all the things blog

The Kale Life


About:

Kale is our featured veggie for the month of May. It is a great pairing for hearty foods like pork, fish, and cornbread!


The newly popular vegetable is a member of the cabbage family. It is also a winter veggie (I know, it's spring time, but we just had to tell you for planting purposes ;)).


Benefits:

"A single cup of raw kale contains:

Vitamin A: 206% of the DV (from beta-carotene)

Vitamin K: 684% of the DV

Vitamin C: 134% of the DV

Vitamin B6: 9% of the DV

Manganese: 26% of the DV

Calcium: 9% of the DV

Copper: 10% of the DV

Potassium: 9% of the DV

Magnesium: 6% of the DV


It also contains 3% or more of the DV for vitamin B1 (thiamin), vitamin B2 (riboflavin), vitamin B3 (niacin), iron and phosphorus.


This is coming with a total of 33 calories, 6 grams of carbs (2 of which are fiber) and 3 grams of protein.

Kale contains very little fat, but a large portion of the fat in it is an omega-3 fatty acid called alpha linolenic-acid."- healthline


Growing:

Planting:

Here are some seed starting tips for you from Harvest to Table, if you choose to start growing your own:

  • You can grow from a seed or transplant. Seeds are viable for up to 4 years.

  • Indoors: up to 6 weeks before the last frost. Make sure to have good air circulation.

  • Plant seed ¼ to ½ inch deep and 4 inches apart.

  • "Space plants 16 inches apart in a staggered pattern or in rows 18 inches apart."

  • Full sun with soil pH levels 6.0-7.0.

  • Keep soil moist until germination occurs.

Harvesting:

"Kale is ready for harvest 55 to 75 days from seed sowing. It is best grown to mature in spring or fall before temperatures climb into the 70°sF (21°+C). In mild-winter regions, kale will produce new leaves nearly all winter." -Harvest to Table


Harvesting Tips:

  • Begin harvesting kale as soon as the leaves are large enough to eat. Pick the outer kale leaves first and leave the center ones to continue growing.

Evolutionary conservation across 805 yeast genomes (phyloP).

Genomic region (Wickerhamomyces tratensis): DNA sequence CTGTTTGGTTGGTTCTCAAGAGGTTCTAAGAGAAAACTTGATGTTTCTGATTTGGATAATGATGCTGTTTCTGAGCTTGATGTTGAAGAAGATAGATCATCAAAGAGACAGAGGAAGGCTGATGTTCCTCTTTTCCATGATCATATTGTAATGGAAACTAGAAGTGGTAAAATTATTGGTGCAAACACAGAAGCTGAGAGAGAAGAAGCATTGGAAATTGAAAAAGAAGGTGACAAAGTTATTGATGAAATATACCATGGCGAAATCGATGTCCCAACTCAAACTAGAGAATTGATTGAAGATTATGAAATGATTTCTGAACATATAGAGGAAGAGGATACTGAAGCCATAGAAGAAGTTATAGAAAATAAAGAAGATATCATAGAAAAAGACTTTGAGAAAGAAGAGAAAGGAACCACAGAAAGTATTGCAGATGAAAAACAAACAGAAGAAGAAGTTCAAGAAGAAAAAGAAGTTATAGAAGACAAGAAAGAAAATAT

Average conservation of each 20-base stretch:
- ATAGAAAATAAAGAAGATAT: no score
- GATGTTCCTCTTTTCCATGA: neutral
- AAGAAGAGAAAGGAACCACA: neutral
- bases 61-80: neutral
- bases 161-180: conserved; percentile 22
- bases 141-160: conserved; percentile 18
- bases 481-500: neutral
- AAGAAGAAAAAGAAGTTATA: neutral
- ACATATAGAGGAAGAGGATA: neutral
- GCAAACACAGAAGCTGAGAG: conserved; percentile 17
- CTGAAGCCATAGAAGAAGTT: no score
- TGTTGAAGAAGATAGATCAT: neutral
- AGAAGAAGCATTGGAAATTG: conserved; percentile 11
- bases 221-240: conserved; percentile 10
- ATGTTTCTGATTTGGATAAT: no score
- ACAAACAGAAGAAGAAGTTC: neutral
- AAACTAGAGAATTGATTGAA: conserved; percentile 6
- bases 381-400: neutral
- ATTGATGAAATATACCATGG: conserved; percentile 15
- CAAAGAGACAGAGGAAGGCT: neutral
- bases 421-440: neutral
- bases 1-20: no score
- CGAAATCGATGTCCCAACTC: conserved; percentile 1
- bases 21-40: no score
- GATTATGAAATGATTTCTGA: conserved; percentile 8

• Harvesting and watering regularly will ensure that kale plants continue producing new leaves for several months—as long as the weather stays cool through the winter. They can last in temperatures as low as 14°F.

  • Cut kale leaves one-by-one as needed with scissors.

Image compliments of : Wix

Keeping and Storing:

Kale will store for up to 3 weeks when kept at a cool temperature (32-34°F) and 90-95% humidity with some air circulation. You will want to wrap the leaves in a cool, moist paper towel and not in a sealed container, to keep them from drying out. - Harvest to Table




How to Cut:

First, remove the tough center stalk by folding the curly ends of the leaves in together and cutting away the stalk.


Washing:

Wash the leaves in a large bowl of cool running water to dislodge sand and dirt. Do not dry the leaves.


Cooking:

Fresh or Cooked?

Well yes! To both. Think of Kale like spinach. However Kale is less likely to be eaten raw simply because it if very flavorful and has a very distinct strong punch. You may use oil and vinegar to pair with it and toss in a salad with other greens.


You can steam for 3-6 minutes.


It can also be added to stews and soups.


Can you Microwave it?

Actually you can! "Place kale in a microwave-safe bowl with about 1 teaspoon of water... Cover the bowl with a paper towel or microwave-safe plastic wrap. If using plastic wrap, make a little hole in the top to allow some of the steam to escape. Microwave on high for about 2 minutes for every 2 cups of kale. Cook until kale is just wilted then drain off the water."- Cosmopolitan


Commonly used in (which dishes):

Salads

Soups

Stews

Chips

Side Dishes with hearty foods





Happy Kale-ing,

Lauren


Sources: Healthline, Harvest to Table, Cosmopolitan

#healthy #goodeats #artichoke #vegetable #veggieofthemonth #featured #food #recipe #garden #growing #wellness #freddiecooks

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